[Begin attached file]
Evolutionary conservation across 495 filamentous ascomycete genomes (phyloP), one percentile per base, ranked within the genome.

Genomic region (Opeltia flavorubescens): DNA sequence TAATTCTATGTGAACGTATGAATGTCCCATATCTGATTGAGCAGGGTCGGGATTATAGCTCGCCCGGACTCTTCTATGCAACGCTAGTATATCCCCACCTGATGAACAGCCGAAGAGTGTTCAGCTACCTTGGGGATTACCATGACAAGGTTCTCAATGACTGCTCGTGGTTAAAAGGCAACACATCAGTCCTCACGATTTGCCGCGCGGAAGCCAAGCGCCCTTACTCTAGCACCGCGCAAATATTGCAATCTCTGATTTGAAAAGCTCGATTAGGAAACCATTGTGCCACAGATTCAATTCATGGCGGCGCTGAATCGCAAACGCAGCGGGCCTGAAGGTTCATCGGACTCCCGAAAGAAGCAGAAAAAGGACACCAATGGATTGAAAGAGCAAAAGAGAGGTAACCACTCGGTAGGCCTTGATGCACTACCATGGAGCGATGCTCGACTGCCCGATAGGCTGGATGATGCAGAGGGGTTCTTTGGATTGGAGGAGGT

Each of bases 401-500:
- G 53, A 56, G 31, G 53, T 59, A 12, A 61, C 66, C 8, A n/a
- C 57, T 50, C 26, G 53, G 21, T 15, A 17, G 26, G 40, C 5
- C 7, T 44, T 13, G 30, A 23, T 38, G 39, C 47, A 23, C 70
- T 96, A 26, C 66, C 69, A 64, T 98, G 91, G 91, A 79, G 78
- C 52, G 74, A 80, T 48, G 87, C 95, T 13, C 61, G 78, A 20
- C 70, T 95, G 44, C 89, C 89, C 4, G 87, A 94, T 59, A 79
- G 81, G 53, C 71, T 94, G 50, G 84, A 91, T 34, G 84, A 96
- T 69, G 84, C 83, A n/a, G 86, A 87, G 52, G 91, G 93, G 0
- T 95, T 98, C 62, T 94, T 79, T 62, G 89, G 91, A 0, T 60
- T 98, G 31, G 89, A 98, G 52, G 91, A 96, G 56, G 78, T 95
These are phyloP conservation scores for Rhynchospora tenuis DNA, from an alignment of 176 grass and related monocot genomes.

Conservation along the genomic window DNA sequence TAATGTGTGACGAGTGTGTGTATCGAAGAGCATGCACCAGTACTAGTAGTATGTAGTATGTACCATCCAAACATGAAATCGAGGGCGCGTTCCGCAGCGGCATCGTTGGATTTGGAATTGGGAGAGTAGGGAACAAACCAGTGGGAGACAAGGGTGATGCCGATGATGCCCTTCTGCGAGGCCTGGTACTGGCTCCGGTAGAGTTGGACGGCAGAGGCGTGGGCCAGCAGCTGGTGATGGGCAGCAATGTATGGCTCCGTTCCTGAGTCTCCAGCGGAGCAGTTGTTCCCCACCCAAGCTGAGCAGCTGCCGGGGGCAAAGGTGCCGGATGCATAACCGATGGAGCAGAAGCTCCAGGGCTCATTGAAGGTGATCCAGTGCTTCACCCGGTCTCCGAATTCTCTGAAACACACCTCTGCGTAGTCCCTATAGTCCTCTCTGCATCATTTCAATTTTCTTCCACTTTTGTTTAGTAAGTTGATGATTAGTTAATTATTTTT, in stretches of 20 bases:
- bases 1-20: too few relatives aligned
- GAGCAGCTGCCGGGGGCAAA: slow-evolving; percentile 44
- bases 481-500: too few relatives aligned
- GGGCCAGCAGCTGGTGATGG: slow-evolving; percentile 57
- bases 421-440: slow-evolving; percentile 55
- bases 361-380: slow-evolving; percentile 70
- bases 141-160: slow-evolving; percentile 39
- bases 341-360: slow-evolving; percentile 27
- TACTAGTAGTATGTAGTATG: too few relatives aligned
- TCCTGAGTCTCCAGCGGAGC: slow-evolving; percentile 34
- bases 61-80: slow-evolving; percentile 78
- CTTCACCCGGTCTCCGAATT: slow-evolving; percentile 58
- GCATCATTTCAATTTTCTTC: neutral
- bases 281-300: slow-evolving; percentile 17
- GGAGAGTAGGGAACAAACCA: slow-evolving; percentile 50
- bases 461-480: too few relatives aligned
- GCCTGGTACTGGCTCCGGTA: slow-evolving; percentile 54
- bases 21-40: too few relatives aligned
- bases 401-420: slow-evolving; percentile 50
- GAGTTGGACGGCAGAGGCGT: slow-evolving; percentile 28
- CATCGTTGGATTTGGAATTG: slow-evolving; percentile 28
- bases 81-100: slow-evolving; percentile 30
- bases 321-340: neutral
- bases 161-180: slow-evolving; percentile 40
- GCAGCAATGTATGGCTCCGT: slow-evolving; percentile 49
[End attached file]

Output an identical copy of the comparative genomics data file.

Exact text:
Evolutionary conservation across 495 filamentous ascomycete genomes (phyloP), one percentile per base, ranked within the genome.

Genomic region (Opeltia flavorubescens): DNA sequence TAATTCTATGTGAACGTATGAATGTCCCATATCTGATTGAGCAGGGTCGGGATTATAGCTCGCCCGGACTCTTCTATGCAACGCTAGTATATCCCCACCTGATGAACAGCCGAAGAGTGTTCAGCTACCTTGGGGATTACCATGACAAGGTTCTCAATGACTGCTCGTGGTTAAAAGGCAACACATCAGTCCTCACGATTTGCCGCGCGGAAGCCAAGCGCCCTTACTCTAGCACCGCGCAAATATTGCAATCTCTGATTTGAAAAGCTCGATTAGGAAACCATTGTGCCACAGATTCAATTCATGGCGGCGCTGAATCGCAAACGCAGCGGGCCTGAAGGTTCATCGGACTCCCGAAAGAAGCAGAAAAAGGACACCAATGGATTGAAAGAGCAAAAGAGAGGTAACCACTCGGTAGGCCTTGATGCACTACCATGGAGCGATGCTCGACTGCCCGATAGGCTGGATGATGCAGAGGGGTTCTTTGGATTGGAGGAGGT

Each of bases 401-500:
- G 53, A 56, G 31, G 53, T 59, A 12, A 61, C 66, C 8, A n/a
- C 57, T 50, C 26, G 53, G 21, T 15, A 17, G 26, G 40, C 5
- C 7, T 44, T 13, G 30, A 23, T 38, G 39, C 47, A 23, C 70
- T 96, A 26, C 66, C 69, A 64, T 98, G 91, G 91, A 79, G 78
- C 52, G 74, A 80, T 48, G 87, C 95, T 13, C 61, G 78, A 20
- C 70, T 95, G 44, C 89, C 89, C 4, G 87, A 94, T 59, A 79
- G 81, G 53, C 71, T 94, G 50, G 84, A 91, T 34, G 84, A 96
- T 69, G 84, C 83, A n/a, G 86, A 87, G 52, G 91, G 93, G 0
- T 95, T 98, C 62, T 94, T 79, T 62, G 89, G 91, A 0, T 60
- T 98, G 31, G 89, A 98, G 52, G 91, A 96, G 56, G 78, T 95
These are phyloP conservation scores for Rhynchospora tenuis DNA, from an alignment of 176 grass and related monocot genomes.

Conservation along the genomic window DNA sequence TAATGTGTGACGAGTGTGTGTATCGAAGAGCATGCACCAGTACTAGTAGTATGTAGTATGTACCATCCAAACATGAAATCGAGGGCGCGTTCCGCAGCGGCATCGTTGGATTTGGAATTGGGAGAGTAGGGAACAAACCAGTGGGAGACAAGGGTGATGCCGATGATGCCCTTCTGCGAGGCCTGGTACTGGCTCCGGTAGAGTTGGACGGCAGAGGCGTGGGCCAGCAGCTGGTGATGGGCAGCAATGTATGGCTCCGTTCCTGAGTCTCCAGCGGAGCAGTTGTTCCCCACCCAAGCTGAGCAGCTGCCGGGGGCAAAGGTGCCGGATGCATAACCGATGGAGCAGAAGCTCCAGGGCTCATTGAAGGTGATCCAGTGCTTCACCCGGTCTCCGAATTCTCTGAAACACACCTCTGCGTAGTCCCTATAGTCCTCTCTGCATCATTTCAATTTTCTTCCACTTTTGTTTAGTAAGTTGATGATTAGTTAATTATTTTT, in stretches of 20 bases:
- bases 1-20: too few relatives aligned
- GAGCAGCTGCCGGGGGCAAA: slow-evolving; percentile 44
- bases 481-500: too few relatives aligned
- GGGCCAGCAGCTGGTGATGG: slow-evolving; percentile 57
- bases 421-440: slow-evolving; percentile 55
- bases 361-380: slow-evolving; percentile 70
- bases 141-160: slow-evolving; percentile 39
- bases 341-360: slow-evolving; percentile 27
- TACTAGTAGTATGTAGTATG: too few relatives aligned
- TCCTGAGTCTCCAGCGGAGC: slow-evolving; percentile 34
- bases 61-80: slow-evolving; percentile 78
- CTTCACCCGGTCTCCGAATT: slow-evolving; percentile 58
- GCATCATTTCAATTTTCTTC: neutral
- bases 281-300: slow-evolving; percentile 17
- GGAGAGTAGGGAACAAACCA: slow-evolving; percentile 50
- bases 461-480: too few relatives aligned
- GCCTGGTACTGGCTCCGGTA: slow-evolving; percentile 54
- bases 21-40: too few relatives aligned
- bases 401-420: slow-evolving; percentile 50
- GAGTTGGACGGCAGAGGCGT: slow-evolving; percentile 28
- CATCGTTGGATTTGGAATTG: slow-evolving; percentile 28
- bases 81-100: slow-evolving; percentile 30
- bases 321-340: neutral
- bases 161-180: slow-evolving; percentile 40
- GCAGCAATGTATGGCTCCGT: slow-evolving; percentile 49